‘A World Scrolled Through’ - Stefan van der Vegte
‘Keke and the Brave Horse’ - Manzendonga Njokweni
‘Just the Two of Us’ – by Therveshree Canniappen
‘Chance Meeting’ – by Sanabelle Ebrahim
‘Slamming Doors’ – by Christine de Vos
‘Both Near and Far’ – by Robert Hugh John
‘The Jack of Hearts’ – by Kris van der Bijl
‘A Fly named Dennis’ – by Dean Ashley Swartz
‘Blouse of Cards’ – by Yivani Chitumwa
‘16 Bars’ – by Maluleka Adolph
‘Now or Never: My Tears for Her’ – by Sbonelo Majola

SAWC 2017 Short Story Writing Competition Honours



 

 

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Honourable Mention


We thoroughly enjoyed these well-told tales.

SAWC 2017 Short Story Writing Competition Honourable Mention

‘Ruby Cons while the Crows Sing’ - by Pebetse Matabane
‘The Music Lesson’ - by Carita Visser
‘Bang Bang!’ – by Amy Adelle
‘A Change of Heart’ – by Barry Ger
‘Memory Box’ - by Rebone Makgato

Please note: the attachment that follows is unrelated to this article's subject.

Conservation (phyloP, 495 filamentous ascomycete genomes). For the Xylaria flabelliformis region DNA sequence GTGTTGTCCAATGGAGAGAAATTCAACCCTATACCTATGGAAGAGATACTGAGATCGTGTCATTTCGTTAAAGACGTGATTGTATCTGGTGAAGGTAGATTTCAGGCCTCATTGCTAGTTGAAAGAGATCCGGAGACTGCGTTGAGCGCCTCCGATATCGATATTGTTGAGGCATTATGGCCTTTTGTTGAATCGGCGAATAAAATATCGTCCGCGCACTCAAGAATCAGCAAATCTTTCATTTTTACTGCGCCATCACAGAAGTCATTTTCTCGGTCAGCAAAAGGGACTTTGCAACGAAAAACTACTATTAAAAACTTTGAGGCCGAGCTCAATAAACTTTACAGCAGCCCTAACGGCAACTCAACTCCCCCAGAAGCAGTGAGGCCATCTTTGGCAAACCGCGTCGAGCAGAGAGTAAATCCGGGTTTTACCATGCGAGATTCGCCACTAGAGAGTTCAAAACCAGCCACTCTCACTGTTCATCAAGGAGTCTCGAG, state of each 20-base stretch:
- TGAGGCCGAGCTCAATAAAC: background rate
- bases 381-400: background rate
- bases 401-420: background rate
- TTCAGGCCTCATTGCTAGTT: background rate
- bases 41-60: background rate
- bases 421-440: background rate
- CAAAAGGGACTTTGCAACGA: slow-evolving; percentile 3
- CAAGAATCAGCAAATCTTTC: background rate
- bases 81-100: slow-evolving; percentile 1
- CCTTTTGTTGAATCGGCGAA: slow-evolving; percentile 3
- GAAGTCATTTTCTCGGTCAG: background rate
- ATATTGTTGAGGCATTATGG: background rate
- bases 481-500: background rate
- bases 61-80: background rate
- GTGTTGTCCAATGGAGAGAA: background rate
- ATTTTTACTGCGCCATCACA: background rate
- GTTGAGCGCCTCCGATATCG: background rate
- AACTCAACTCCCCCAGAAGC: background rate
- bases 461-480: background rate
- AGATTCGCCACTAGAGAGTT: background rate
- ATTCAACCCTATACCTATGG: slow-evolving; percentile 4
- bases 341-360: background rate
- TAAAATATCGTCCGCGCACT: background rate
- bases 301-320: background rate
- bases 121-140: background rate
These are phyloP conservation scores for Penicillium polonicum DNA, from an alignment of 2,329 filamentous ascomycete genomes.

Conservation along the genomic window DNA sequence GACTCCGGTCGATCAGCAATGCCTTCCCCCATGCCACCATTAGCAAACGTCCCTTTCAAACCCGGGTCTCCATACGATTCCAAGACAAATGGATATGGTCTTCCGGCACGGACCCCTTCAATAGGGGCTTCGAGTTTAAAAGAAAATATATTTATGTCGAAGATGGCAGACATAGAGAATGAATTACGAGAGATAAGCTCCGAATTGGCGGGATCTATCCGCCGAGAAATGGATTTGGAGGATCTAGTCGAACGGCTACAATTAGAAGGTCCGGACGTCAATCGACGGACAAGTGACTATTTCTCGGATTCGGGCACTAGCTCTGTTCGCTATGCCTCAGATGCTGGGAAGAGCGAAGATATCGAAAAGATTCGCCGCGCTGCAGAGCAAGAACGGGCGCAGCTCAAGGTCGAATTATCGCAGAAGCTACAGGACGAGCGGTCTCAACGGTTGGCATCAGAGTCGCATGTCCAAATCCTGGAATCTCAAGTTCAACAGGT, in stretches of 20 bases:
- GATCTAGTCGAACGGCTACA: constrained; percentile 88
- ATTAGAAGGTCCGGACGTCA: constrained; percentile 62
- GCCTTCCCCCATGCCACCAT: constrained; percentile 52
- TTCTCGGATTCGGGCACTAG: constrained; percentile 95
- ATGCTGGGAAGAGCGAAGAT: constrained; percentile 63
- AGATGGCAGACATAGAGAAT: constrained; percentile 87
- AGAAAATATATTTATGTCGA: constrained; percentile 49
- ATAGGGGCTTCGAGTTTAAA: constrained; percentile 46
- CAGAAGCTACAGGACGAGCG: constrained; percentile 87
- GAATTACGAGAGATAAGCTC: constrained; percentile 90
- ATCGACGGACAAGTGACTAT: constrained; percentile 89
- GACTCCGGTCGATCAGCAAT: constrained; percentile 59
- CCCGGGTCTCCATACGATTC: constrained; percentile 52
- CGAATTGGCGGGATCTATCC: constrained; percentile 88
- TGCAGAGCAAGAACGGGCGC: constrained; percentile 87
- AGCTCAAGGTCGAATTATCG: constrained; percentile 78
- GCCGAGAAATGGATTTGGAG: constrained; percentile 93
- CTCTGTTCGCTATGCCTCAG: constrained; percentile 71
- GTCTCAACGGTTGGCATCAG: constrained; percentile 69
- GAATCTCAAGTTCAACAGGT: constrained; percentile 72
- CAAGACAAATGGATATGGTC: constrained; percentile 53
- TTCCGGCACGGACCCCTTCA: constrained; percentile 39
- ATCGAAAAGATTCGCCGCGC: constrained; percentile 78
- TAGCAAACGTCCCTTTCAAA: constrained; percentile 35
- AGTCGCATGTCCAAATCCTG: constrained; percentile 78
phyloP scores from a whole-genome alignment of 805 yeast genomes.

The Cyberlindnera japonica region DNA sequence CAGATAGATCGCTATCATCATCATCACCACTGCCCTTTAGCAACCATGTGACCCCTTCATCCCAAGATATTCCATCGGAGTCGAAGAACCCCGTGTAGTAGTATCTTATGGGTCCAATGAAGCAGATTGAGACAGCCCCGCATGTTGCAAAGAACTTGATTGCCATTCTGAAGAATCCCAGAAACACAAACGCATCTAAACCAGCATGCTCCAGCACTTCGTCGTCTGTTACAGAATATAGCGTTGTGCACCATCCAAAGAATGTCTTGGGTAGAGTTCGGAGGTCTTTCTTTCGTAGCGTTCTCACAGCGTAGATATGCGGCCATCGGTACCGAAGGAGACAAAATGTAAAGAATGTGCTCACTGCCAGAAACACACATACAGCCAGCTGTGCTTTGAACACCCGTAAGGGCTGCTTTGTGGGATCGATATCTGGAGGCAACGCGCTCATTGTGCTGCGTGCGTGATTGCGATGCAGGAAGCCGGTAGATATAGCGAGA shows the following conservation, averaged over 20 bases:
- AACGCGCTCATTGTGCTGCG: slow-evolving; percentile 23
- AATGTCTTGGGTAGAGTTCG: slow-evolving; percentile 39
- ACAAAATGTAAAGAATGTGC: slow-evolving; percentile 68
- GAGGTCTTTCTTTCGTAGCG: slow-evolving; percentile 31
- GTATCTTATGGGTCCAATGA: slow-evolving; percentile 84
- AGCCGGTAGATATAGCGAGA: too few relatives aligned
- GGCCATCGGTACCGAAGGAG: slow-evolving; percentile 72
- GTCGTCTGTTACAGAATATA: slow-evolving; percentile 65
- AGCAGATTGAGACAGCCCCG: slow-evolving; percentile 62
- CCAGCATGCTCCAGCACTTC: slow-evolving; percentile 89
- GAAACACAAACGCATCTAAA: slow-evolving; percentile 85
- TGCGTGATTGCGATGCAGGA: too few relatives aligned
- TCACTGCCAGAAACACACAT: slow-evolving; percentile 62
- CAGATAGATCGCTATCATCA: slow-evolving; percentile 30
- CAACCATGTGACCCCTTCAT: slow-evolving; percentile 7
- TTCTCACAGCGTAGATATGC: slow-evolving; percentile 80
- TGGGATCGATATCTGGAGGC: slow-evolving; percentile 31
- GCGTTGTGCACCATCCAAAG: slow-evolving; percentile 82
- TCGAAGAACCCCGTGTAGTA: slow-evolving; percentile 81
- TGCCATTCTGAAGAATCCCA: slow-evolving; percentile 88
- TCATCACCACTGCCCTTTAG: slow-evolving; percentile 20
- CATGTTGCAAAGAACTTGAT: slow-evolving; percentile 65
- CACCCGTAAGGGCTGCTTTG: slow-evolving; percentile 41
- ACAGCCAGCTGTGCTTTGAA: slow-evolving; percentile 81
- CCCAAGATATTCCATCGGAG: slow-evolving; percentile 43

‘The Trip’ - by Mbanjwa Sanele
‘The Allure of Foreign Trauma’ - by Retshepisitswe Makhatha
‘Dining Hall’ – by Ayanda Gamedze
‘Pablo and the Mount Nelson’ - by Jody Sampson
‘Uncle Joe’s Café’ - by Shameelah Khan
‘The Confessions of a Domestic Worker’ - by
Darrel Hofland
‘Significant Little Lies’ - by Carey Saaiman
‘I Have Lived, From Childhood To Adulthood To Childhood’ - by Thabo Pitja
‘Marshmallow Malady’ - by Anthony Louis Von Zeil
‘Why Lectures and Quotes Don’t Always Mix’ - by Joshua Miller
‘A Person’s World is only as Big as their Heart’ - by Lynette Afonso
‘Brother / Sister’ - by Michael Schapiro
‘A Night Out’ - by Aurèlie Msiza
‘Heart Seed’ - by Dayle Duncan
‘A Person's World is only as Big as their Heart’ - by Derek Reyneke
‘Too Late’ - by M N Guy
‘A Ghost of a Chance’ - by Cherise Pillay
‘Saturday Night’ - by Jarred Cinman
‘The Prophesy’ - by Mari Fouché
‘Too Late’ – by Maxine Guy
‘Die Fokken Jackrussel’ - by Tanios Tony Garzouzie
‘Agatha’s Cats’ - by Carol Watts
‘A New Empire’ - by Lukhanyo Sikwebu

      More Stories We Loved

 
Great writing is about attention to detail, and pushing the boundaries with words, characters and structure. Next year we'd like to see these authors climbing up the results ladder.
 

‘Seeing the World through New Eyes’ – by Chantell Hayward-Zeelie
‘Re-birth’ – by Peter Hood
‘A Child I Wished Away’ - By Phumla Mali
‘The Honeybee Loses Her Wings’ - By Wynand Conradie
‘In The Life of a Counselor’ - By Catharine Smale
‘Pepsi, Pie and Swimming Pools In-The-Sky’ – by Cynthia Kistasamy
‘Power of Love’ - by Sekhaolelo Tiego
‘Finding Purpose’ - by Jennifer Dempster
‘Broken’ - by Jeanine Beukes
‘Soul Rings’ – by Kate Titmus